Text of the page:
Saturday, December 31, 2011

The One Percent

On our tile wall, about 99% of the area is tile and the rest is grout. This particular ceramic tile has a glass-like finish that is completely non-absorptive. On the other hand, the grout (the one percent) is uncommonly thirsty and indiscriminate about its thirst.

But get this: Our tile is finished only on the top--its back and sides are red Mexican clay that has been baked in an oven and is as parched and thirsty as a desert lizard in July. A drop of water immediately disappears into this clay.

What does this mean? When we take a shower, water rolls off the tile and is sucked into the grout. The sides of the tile then begins to suck water away from the grout until the insides of the tile can get wet. (This is also called trickle-down, the effects of which are nearly impossible to measure.) So even after the shower is over and the walls are dry on the outside, some of the moisture remains trapped where it cannot be seen and from where it cannot easily evaporate and escape.

Over time this one percent provides the perfect breeding ground for ugly black mold, ruining things for the 99.

The best defense is to soak the grout with silicone sealer, an outrageously expensive substance that is difficult to apply to walls and especially to the ceiling, causing an unavoidable measure of waste. It seems that using a spray bottle and sponge may be the best approach. My Scottish side cannot help worry about the cost, but it must be done.

In any case, the one percent cannot be ignored. It has an insatiable appetite, consuming more than it possibly can use, and with no ability to control itself.

Friday, December 30, 2011

Painting the Trim

I found some white paint in the garage, so I decided to give it a try as the first coat (after two coats of primer). It said vanilla-bean white on the can, which could mean anything, and which turned out to be almost the same color as the walls. I'll need to pick up some trim white at Home Depot.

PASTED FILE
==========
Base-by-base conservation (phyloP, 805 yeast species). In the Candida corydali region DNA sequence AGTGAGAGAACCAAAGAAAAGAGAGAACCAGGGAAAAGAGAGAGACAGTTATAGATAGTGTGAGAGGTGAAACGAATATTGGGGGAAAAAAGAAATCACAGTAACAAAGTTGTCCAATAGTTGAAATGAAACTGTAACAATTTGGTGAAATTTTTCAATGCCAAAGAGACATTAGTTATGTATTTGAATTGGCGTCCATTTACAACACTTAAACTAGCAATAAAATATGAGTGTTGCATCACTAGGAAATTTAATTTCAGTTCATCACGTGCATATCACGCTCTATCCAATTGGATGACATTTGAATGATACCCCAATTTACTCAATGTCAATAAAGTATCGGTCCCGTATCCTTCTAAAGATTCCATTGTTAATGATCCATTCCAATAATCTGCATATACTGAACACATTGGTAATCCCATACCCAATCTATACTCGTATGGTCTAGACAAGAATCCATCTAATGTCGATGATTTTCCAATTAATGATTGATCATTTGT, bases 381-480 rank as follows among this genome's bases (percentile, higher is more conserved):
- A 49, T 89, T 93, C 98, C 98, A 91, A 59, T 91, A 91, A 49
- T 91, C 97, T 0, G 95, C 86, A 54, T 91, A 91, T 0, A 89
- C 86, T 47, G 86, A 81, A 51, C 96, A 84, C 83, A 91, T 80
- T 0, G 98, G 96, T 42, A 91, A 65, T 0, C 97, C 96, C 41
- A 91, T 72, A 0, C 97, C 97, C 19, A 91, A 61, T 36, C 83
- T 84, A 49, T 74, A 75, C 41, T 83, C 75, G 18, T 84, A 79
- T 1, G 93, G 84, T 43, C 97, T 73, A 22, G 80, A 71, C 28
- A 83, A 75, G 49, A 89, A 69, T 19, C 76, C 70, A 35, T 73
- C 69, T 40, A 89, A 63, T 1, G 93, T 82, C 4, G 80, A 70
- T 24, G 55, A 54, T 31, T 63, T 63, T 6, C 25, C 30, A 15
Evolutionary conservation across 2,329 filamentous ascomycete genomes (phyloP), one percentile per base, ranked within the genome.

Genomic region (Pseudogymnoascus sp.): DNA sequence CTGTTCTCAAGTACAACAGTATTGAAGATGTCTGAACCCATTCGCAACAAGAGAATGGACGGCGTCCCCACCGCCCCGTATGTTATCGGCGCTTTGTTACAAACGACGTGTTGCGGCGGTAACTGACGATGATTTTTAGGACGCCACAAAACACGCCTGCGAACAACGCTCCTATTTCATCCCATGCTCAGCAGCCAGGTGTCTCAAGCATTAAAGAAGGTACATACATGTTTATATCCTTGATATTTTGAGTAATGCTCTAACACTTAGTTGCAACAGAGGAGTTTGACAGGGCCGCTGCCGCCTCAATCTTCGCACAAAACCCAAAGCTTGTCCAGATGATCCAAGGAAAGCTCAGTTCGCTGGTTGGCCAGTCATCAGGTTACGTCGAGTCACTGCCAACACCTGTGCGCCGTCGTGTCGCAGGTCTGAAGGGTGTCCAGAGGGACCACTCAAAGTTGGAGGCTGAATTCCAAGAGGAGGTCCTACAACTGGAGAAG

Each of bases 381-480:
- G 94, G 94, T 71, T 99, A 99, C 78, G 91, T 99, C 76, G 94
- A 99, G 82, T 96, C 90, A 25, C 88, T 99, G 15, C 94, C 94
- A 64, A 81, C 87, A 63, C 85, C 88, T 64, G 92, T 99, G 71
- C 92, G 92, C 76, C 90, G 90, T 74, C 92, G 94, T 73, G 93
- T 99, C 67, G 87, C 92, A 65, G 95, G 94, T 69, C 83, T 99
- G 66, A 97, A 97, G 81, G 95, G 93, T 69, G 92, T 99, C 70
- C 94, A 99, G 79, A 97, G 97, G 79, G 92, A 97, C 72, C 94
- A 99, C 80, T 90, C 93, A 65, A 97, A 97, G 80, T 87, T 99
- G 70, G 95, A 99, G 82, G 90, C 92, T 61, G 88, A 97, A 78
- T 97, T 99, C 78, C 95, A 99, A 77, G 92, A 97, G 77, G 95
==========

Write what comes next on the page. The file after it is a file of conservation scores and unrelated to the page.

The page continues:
I don't have any shelves yet and there's no time. To meet the deadline I've got to get back onto the shower and finish sealing the grout and then, finally, hook up the plumbing.

No time even to finish this post. Going to a wedding today...

Tuesday, December 27, 2011

Days Between

The days between Christmas and New Years Day are a vanishing refuge for us corporate lackeys and peons who once could expect a few days of rest and who now are expected to work and compensate for all the missing employees, those poor souls who have been laid off and who also can't relax this week, due to the stress and worry.

Specifically, I'm not talking about our little Jam, who has shown no interest in helping me with the project or in helping Willow (as a corporate goon underling butt-kisser assistant manager type, whatever it is that they do) and who has shown no regret or anxiety whatsoever at being unemployed and unoccupied at this or any other time of year. The new drop-dead project date has no affect on Jam, nor does any event affect him that occurs within the considerable time and space that is not between him and his food bowl.

So, yes, I am working overtime during this vacation days, working to meet the deadline. I suppose I should give Jam some credit--he doesn't chew up everything in site anymore.